Is Opposition To Same-Sex Marriage The Same As Being Anti-Gay?

via Baylor Institute for Studies of Religion:
Public Opinion on Same-Sex Marriage by Byron Johnson

Is Opposition To Same-Sex Marriage The Same As Being Anti-Gay?

“Not at all,” says Byron Johnson, Director of Baylor’s Institute for Studies of Religion and Distinguished Professor of the Social Sciences.  Johnson concludes:

It is unwarranted and irresponsible to interpret opposition to same-sex marriage as a proxy for being anti-gay. There is no empirical evidence to suggest that senior citizens are anti-gay.

Johnson bases his opinion on the findings from a recent national survey on same-sex marriage performed by the Public Religion Research Institute (PRRI).  For the record, this survey was was funded by something called the Arcus Foundation, a pro-LGBT organization. So, it is not as if Johnson is rehashing the findings from a pro-traditional marriage witch hunt poll.  Still yet, Johnson makes an interesting observation from the data in this particular survey:

There is indeed a significant gap in support of same-sex marriage when one compares all Millennials to all senior citizens. However, when one looks at the views of Evangelicals toward same-sex marriage—a group estimated to be 100 million strong—a considerably different picture emerges. Being an Evangelical Protestant significantly lowers the chance one will agree with gay marriage in either age range, and brings the 18-to-29 age group down to a level of support similar to all others in the 65-and-over age range. Perhaps Evangelical churches are doing a better job combating the considerable cultural influences in support of same-sex marriage.

I take two things away from Byron’s observation:

  1. Opposition to same-sex marriage does not necessarily mean the same thing as being anti-gay.  Evangelical Christians would be wise to call foul whenever the two phrases are used interchangeably in the popular press. And the popular press would be wise to describe the debate using a measure of technical consistency and proficiency.
  2. I hope the Christian Church in America is as steady in lifting up the Biblical standard for marriage and family as Johnson suggests.  And, I pray that the Christian Church would stand as strongly for other Bible items (Like salvation, truth, evangelism, ecclesiology, beauty, and discipleship).

About Doug Hankins

Although not a Christian in his youth, Doug came to believe in Jesus during his teenage years. When not playing sports or pastoring Doug is probably spending time with his wife, reading a good book, or drinking some hot tea. Doug's first book Dawson Trotman: In His Own Words is available wherever books are sold. You can follow Doug on twitter.
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2 Responses to Is Opposition To Same-Sex Marriage The Same As Being Anti-Gay?

  1. Ester says:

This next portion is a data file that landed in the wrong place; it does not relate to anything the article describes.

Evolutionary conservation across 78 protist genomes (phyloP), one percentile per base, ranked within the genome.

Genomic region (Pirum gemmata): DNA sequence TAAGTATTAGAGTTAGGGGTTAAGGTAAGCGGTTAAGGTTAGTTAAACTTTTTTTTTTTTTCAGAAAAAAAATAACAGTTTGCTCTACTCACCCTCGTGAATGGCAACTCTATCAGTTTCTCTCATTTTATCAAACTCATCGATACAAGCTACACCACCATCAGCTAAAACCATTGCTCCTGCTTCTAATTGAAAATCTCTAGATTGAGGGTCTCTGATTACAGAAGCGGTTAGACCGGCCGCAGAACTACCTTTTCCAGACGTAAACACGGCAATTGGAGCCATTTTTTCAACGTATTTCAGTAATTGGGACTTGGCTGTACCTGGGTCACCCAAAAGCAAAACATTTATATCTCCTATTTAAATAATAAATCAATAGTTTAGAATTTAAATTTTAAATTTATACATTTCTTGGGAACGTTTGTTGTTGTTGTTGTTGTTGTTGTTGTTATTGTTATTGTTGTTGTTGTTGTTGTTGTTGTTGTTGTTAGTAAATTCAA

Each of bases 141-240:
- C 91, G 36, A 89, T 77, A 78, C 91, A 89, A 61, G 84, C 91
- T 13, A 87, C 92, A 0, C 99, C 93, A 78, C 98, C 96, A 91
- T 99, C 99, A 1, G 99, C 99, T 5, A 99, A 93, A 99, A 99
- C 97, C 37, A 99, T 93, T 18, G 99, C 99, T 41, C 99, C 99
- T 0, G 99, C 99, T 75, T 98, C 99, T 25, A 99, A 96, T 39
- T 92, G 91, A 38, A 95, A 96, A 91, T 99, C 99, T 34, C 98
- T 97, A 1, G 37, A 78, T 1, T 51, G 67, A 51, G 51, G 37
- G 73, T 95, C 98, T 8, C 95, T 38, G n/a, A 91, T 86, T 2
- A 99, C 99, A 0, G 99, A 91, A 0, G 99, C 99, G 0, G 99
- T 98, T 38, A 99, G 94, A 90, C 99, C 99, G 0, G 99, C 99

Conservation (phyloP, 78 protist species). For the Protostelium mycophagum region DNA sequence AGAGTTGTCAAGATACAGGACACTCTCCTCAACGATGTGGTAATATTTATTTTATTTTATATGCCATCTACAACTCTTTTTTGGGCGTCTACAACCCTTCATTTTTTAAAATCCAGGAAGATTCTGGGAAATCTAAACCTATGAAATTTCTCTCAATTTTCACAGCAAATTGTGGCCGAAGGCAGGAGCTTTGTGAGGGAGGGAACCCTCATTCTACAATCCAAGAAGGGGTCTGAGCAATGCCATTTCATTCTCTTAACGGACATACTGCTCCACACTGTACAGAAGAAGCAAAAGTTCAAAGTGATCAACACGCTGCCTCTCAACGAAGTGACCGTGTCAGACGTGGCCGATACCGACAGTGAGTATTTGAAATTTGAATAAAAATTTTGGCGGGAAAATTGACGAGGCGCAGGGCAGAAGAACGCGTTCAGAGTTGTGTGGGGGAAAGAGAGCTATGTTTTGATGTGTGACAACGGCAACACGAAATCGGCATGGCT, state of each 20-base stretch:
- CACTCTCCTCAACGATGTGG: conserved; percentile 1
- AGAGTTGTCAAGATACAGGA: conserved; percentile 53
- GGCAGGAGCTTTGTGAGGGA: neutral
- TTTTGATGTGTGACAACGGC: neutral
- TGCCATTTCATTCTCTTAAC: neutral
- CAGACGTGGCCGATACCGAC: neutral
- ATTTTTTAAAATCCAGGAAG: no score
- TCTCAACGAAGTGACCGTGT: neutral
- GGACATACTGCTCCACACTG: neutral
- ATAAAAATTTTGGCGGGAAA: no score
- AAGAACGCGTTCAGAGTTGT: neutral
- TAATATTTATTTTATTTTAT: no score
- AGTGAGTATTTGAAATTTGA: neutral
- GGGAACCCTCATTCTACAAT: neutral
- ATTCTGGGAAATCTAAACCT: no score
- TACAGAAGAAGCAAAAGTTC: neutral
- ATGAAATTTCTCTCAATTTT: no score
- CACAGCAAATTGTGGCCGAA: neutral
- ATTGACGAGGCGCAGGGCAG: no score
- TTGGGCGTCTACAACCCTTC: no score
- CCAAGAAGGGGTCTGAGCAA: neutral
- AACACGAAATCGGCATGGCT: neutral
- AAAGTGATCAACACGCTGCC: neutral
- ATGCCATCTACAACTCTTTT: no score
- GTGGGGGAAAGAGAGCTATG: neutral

My renopsse to you, lsfoster, is as follows:1. The entire adult homosexual population is smaller than the population of unwed mothers. Indeed the latter grows as marriage comes to mean less and less. And SSM depends on marriage meaning less, rather than more.2. The pro-SSM view is that marriage means so little that it can now be boiled down to government bennies. Showing up for the bennies is the “right to marry”, as per the demand for SSM.3. Participation rates in SSM (under whatever description, including same-sex householding) are very, very, very low. Whatever SSM means, other than bennies, it is a marginal practice within the adult homosexual population.4. For the rest of society marriage has a much deeper meaning and goes far beyond the superficial ‘show-up for government bennies’ rational of the SSM view. That deeper view, however, is being derided as bigoted. Government is being called on to marginalize the deeper meaning of marriage.5. SSM already is marginal in the adult homosexual population. So the potential for damage there starts very low.6. The potential for damage is far greater in the rest of society where the rational for government bennies is based on what marriage actually is: a conjugal relationship between husband and wife. The relationship precedes the bennies. But if the bennies become the rational for the relationship, then,that becomes normative and supplants the deeper meaning of marriage.7. Nonmarriage marriages (i.e. the platonic friendship to use your phrase) are possible but very rare under the current understanding of marriage. Change that understanding to make the possible normative and buddy marriages become a viable, and desirable, quasi-solution to the nonmarital trends. Increases in those trends, SSMers often declare, make the notion of SSM more and more plausible.8. You pointed out an unintended consequence of the current understanding of marriage: the buddy marriages which are possible but very rare. So you can’t just airily dismiss that the unintended consequence of the pro-SSM understanding of showing up for government bennies. These conseuqences work on all of society, not just the target subgroup.9. Furthermore, once the government bennies are divorced from what marriage actually is, and the bennies become the rational for ‘marital status’, all arrangements and types of relationships become eligible, by the force of that rational’s logic. In other words, why would two straight women consider themselves married (as per the pro-marriage understanding) when they are just showing up for the bennies? And why would society — via government — make a distinction if the bennies are the central thing rather than the meaning of marriage?The answers are being debated now — during the attempt to merge SSM with marriage. And those answers come in the way of dismissive shrugs, by SSMers far and wide.Marriage would mean less and less. So why make the meaning of marraige the reason for government bennies? Indeed, why allot such bennies? Afterall, a license to marry does not justify itself; neither do the bennies.